“We hadn’t gone digital as much as in other parts of the country, but it was obvious that there was a real demand for it,” he said. “Our work in games was really pioneering and once we realized how well we had a solid course in the game, we started to develop a very solid media school.


Norwich University of the Arts Vice Chancellor Professor John Last discusses digital work with

Norwich University of the Arts Vice Chancellor Professor John Last discusses digital work with a student.
– Credit: Archant

“Our work is now internationally recognized. Last month we were named one of the World’s 50 Best in The Rookies Gaming Schools. “

Graduates went on to work with global leaders like gaming company EA and the legendary visual effects company Industrial Light & Magic of Star Wars founder George Lucas.

“It is always nice to see graduates succeed in any discipline or sphere and now we are fortunate to have graduates from all over the world who are making a difference from fashion to the fine arts and especially in games, ”Mr. Durer said.


Students from Norwich University of the Arts take part in the Global Games Jam.  Image: Norwich Universe

Students from Norwich University of the Arts take part in the Global Games Jam. NUA has gained a worldwide reputation for designing games.
– Credit: Norwich University of the Arts

“We have emerging game artists who are expected to be very important over the next decade.”

Mr Last is expected to be replaced as vice-chancellor by Simon Ofield-Kerr, who was previously at the University of the Arts in London. Although traditional skills like fine art painting remain, he sees the institution continuing to respond to technological advancements.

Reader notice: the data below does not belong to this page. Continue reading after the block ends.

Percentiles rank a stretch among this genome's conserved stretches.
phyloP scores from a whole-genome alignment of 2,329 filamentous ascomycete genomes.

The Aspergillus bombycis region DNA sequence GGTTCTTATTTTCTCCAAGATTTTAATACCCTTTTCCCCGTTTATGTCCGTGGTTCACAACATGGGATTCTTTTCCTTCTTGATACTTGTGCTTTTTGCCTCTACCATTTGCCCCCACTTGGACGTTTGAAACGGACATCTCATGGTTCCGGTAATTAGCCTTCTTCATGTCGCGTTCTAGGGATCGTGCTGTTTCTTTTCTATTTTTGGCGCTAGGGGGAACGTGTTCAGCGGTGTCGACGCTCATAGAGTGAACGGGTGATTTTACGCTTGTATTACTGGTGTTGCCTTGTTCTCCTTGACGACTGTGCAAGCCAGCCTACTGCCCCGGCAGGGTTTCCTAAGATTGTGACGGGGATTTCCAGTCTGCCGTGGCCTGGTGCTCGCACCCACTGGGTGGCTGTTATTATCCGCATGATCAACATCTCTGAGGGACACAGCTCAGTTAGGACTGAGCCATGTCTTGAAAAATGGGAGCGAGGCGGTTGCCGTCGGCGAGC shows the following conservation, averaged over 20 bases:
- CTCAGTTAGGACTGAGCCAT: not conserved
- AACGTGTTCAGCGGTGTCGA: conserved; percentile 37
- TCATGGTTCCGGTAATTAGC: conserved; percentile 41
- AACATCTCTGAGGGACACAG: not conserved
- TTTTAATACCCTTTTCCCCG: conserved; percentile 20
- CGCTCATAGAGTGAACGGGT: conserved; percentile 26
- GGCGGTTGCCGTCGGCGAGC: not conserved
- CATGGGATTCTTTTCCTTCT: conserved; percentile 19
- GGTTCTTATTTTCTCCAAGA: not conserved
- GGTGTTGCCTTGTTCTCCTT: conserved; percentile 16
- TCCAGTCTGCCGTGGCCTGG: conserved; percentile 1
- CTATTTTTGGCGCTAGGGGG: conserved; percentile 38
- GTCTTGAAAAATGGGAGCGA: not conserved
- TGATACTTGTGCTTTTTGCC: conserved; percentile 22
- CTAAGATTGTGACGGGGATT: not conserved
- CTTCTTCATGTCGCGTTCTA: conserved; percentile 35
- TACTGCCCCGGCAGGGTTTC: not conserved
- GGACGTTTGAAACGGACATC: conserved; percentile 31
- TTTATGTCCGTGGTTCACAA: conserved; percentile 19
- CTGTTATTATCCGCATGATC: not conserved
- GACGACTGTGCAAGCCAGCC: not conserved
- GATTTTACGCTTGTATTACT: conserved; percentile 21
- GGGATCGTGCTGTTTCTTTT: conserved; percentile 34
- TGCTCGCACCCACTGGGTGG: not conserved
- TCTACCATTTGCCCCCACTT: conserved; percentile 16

He said: “Our work on visual effects developed in the same way as games, because when we first introduced it, it was a nascent topic. New disciplines are emerging driven by technologies. “


The Norwich University of the Arts Masters Art Exhibition.  Vicky Brooke studies Henry's work

Work on display at the Norwich University of the Art MA Art Exhibition in 2016.
– Credit: Copyright: Archant 2016

In the meantime, he intends to take a step back.

“I spent 12 years at NUA which have been incredibly enjoyable years and have had the opportunity to work with wonderful Chancellors.

“It taught me that nice fortuitous things just happen, so I’m looking to see what the future holds.”


NUA Degree Show, 2018.Photo: ANTONY KELLY

Creative fashion designs by NUA students.
– Credit: Archant

NOTABLE NUA SUCCESS STORIES

Jordan Grimmer, concept artist at EA (Electronic Arts), the video game company.

Mary Sinclair Gibson, junior product designer at H&M headquarters in Stockholm.

Sophia George, the first game designer in residence at V&A.

Anita Clipston, senior composer / painter at Industrial Light & Magic / Lucasfilm.

Amy Shore, Senior UX Consultant at Foolproof.

Henry Driver, internationally renowned digital artist whose work has been exhibited at Tate Britain, Barbican & Whitechapel Gallery.